One of the best ways to add interest to the winter garden is to include berry-producing, ornamental shrubs in your landscape. While many hobby farmers focus on growing edible berries for humans, it’s important to remember there’s great value in growing berries for their ornamental features, as well. Not to mention how much these berries can help support birds and other wildlife throughout the winter.
Here are some of the best, winter-hardy, ornamental shrubs with branches that are filled with colorful berries. These plants are capable of adding loads of interest to the winter garden while they also support local wildlife.
Winterberry (Ilex verticillata)
This deciduous holly¬†is native to North America, and female plants have branches that are absolutely smothered with berries every autumn. Like most hollies, male and female flowers are born on separate plants, so you’ll need one male for every four or five females. Though most varieties bear red berries, some cultivars produce orange or yellow berries instead.
Possomhaw (Viburnum nudum)
The creamy white, spring flowers of this viburnum are attractive to bees and other pollinators, and they have a subtle, sweet fragrance. But, they’re nothing compared to the berries that follow every autumn. As the berries mature, they go from light pink to dark blue, eventually aging to a purplish-black. There are often multiple colors on each berry cluster at the same time. In fall, the foliage of this deciduous shrub turns a deep red. It’s native to eastern North America and prefers full sun to part shade.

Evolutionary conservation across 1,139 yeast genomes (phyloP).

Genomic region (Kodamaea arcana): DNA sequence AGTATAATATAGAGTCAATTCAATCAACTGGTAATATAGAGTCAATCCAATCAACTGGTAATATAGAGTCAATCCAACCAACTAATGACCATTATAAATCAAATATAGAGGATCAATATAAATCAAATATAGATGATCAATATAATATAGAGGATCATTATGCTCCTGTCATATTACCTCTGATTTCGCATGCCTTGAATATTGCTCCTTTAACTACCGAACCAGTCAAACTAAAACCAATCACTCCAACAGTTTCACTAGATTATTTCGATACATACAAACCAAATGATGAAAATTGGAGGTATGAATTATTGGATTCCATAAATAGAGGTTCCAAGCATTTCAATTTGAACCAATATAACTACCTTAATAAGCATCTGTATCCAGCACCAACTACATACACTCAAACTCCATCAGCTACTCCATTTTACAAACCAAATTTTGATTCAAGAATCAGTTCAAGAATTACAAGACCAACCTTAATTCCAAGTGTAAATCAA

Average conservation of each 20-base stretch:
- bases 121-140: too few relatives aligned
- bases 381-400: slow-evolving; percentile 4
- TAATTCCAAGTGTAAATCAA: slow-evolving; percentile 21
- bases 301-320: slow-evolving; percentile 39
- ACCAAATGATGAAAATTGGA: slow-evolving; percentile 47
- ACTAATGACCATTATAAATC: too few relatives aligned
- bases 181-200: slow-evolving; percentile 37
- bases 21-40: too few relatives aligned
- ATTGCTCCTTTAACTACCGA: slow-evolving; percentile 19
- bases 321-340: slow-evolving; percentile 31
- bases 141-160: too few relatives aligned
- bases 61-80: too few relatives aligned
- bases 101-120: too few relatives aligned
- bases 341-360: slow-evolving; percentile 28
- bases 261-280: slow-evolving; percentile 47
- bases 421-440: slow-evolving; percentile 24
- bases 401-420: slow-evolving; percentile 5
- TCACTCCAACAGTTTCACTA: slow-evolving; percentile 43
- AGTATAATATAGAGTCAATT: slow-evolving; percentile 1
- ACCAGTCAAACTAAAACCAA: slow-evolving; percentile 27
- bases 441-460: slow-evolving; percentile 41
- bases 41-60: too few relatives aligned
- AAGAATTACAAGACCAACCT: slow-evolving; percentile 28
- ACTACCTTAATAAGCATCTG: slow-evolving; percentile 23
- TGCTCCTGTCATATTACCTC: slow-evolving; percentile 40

Beautyberry (Callicarpa dichotoma)
The arching branches of the beautyberry (pictured above) are covered in clusters of the most glorious, bright-purple berries. This 5-foot-tall shrub is multi-stemmed and looks great tucked into a perennial border or foundation planting. The berried branches make lovely accents in fall floral arrangements.
Cranberry Viburnum (Viburnum trilobum)
This North American native bears flat-topped clusters of beautiful, white flowers every spring that are followed by red berries in autumn. This multi-stemmed shrub is globular with leaves that are maple-shaped. Extremely hardy, cranberry viburnum matures at 10 to 12 feet in height and width, but it can be pruned to maintain a smaller stature.
Chokeberry (Aronia arbutifolia)
This 10-foot-tall shrub grows in full to partial shade, and it grows well even in lousy or water-logged soil. Chokeberry spreads by suckers, so plant it where it has plenty of room to grow. The spring flowers are followed by clusters of tiny, wine-red berries, and the green foliage turns a brilliant crimson every fall. Plus, they‚Äôre edible.
The long, arching stems of this vase-shaped shrub are smothered with large clusters of dark purple or red berries late every summer. The lacey foliage and flat clusters of early summer flowers are quite lovely as well, making this shrub a standout in the landscape. The berries are often used to make elderberry jam, wine and other products, but even if you don’t plan to harvest a single berry, this plant is definitely worth growing.